The Best Magnesium for Mood, Focus, Stress, Cognition and Other Neurological Issues
FREMONT, Calif., April 26, 2022 (Newswire.com) - Recent discoveries are uncovering some unexpected benefits of magnesium L-threonate, including these four according to the experts at Magceutics, a company dedicated to the leading research on the product. It is common knowledge that magnesium is an essential mineral that supports bone health, heart health and immunity but not all magnesium forms are the same or address the same unique health conditions.
1. Stress, Fear, Phobias and PTSD
Many individuals who lead stressful lives may have a higher intake of alcohol, coffee, or caffeine, which increases the elimination of magnesium in the urine. Anxiety disorders, such as phobias and post-traumatic stress disorders, are some of the most common mental disorders with limited treatments. While stress can deplete magnesium, a magnesium deficiency can also enhance a stress response leading to an unhealthy cycle. Interestingly, an animal study in 2004 showed animals receiving diets low in magnesium displayed increased anxiety-related behavior. Studies suggest that enhancing the plasticity of certain brain regions may improve health outcomes for those suffering from stress, fear, and other phobias. The key is getting magnesium to cross the blood-brain barrier. Two studies indicated supplementing animals with a bioavailable form, magnesium L-threonate reduces anxiety. Magnesium L-threonate, through its ability to enhance brain magnesium levels, can enhance synaptic plasticity, enhance the extinction of fear memory or stress, without erasing the original fear memory or flight-or-fight response.
2. Mood Improvement
The first report of magnesium for improving mood was published in 1921 showing success in 220 out of 250 cases. Since then, numerous case reports have found rapid improvements in mood with the use of magnesium supplementation. Additionally, a randomized trial showed that magnesium supplementation was just as effective as an antidepressant for improving mood.
Magnesium in the brain is needed to make the "feel good" neurotransmitters, such as serotonin, dopamine, and noradrenaline. It has also been noted that individuals with depression have low cerebral spinal fluid magnesium. Only magnesium L-threonate increases brain magnesium levels, even when compared to magnesium citrate, glycinate, gluconate, malate, and chloride. Boosting brain magnesium levels, particularly with the use of magnesium L-threonate, may have profound benefits on mood.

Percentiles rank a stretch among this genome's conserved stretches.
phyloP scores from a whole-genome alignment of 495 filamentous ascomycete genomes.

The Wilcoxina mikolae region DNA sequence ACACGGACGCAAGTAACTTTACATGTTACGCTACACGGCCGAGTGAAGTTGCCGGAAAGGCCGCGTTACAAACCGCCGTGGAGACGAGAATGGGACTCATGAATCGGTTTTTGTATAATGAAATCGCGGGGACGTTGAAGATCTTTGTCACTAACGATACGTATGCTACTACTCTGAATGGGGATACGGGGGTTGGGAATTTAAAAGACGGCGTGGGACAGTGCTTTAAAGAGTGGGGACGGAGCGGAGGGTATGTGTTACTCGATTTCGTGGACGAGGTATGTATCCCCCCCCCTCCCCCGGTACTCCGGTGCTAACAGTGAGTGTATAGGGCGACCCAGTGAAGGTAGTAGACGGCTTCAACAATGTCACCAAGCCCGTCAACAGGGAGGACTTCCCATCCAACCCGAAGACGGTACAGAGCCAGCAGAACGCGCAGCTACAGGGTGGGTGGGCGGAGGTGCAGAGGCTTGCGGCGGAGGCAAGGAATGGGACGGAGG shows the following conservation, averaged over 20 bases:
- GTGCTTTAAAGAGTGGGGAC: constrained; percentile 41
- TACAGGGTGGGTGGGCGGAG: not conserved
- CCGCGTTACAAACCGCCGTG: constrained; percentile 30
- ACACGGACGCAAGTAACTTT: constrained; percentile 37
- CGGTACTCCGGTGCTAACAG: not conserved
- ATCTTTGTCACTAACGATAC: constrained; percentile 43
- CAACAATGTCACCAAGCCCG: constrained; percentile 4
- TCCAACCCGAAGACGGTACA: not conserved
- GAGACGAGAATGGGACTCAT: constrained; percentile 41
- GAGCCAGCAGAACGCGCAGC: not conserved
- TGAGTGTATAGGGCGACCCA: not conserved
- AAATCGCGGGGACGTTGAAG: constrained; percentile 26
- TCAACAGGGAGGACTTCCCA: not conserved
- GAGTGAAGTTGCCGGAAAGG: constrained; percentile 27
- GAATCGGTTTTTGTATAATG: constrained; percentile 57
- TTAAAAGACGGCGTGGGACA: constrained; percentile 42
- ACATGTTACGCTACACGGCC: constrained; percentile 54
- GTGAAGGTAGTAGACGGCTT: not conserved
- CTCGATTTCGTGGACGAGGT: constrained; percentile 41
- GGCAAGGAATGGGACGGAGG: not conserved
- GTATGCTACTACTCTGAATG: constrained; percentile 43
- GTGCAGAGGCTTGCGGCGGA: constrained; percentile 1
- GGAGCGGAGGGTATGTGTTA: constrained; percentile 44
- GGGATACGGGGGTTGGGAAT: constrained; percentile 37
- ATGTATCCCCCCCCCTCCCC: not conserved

In today's fast-paced society, maintaining focus may be a challenge. A new study published in the Journal of the American Medical Association (JAMA) Open Network, indicates that there is a significant rise in the diagnosis of ADHD in adults, regardless of whether they were originally diagnosed as children or not. In a recent human clinical study, 15 adults with Attention-deficit hyperactivity disorder (ADHD) received magnesium L-threonate up to 1 gram in the morning and 1 gram in the evening for 12 weeks. Approximately half of patients were considered "responders" to the treatment by having a 25% reduction or more in ADHD symptoms. Certain measurements of executive functioning, visual scanning and number sequence also improved with magnesium L-threonate.
Focus is an integral part of the learning process. Students, executives, workers in and out of the home all require focus to acquire learning. In the study mentioned above, traditional Full-Scale IQ (intelligence quotient) on WASI-II and Matrix Scaled Score significantly improved by ~ 5-12% with magnesium L-threonate supplementation.
Brain magnesium is critical for the growth and function of synapses, which are the connections between neurons. Autopsy studies show that people with Alzheimer's disease have lower magnesium levels in certain brain regions compared to controls. Importantly, increasing magnesium in neurons increases synapse density, function, and plasticity.
Another clinical study tested magnesium L-threonate in fifteen patients with a clinical diagnosis of mild to moderate Alzheimer's disease. This study used a Mini-Mental State Examination (MMSE) or Folstein test, a 30-point questionnaire that is used extensively in clinical and research settings to measure cognitive impairment. A MMSE score of 24 or less is the cut-off for diagnosing dementia. Magnesium L-threonate caused a significant improvement in MMSE score. Performance speed, reflecting executive function and cognitive processing also improved by ~20%. Importantly, four months after stopping magnesium L-threonate, the MMSE score was still above 24. The authors of the study also suggested that magnesium L-threonate effectively reversed the equivalent of nine years of brain aging based on a standardized cognitive test measuring executive function.
Source: Magceutics, LLC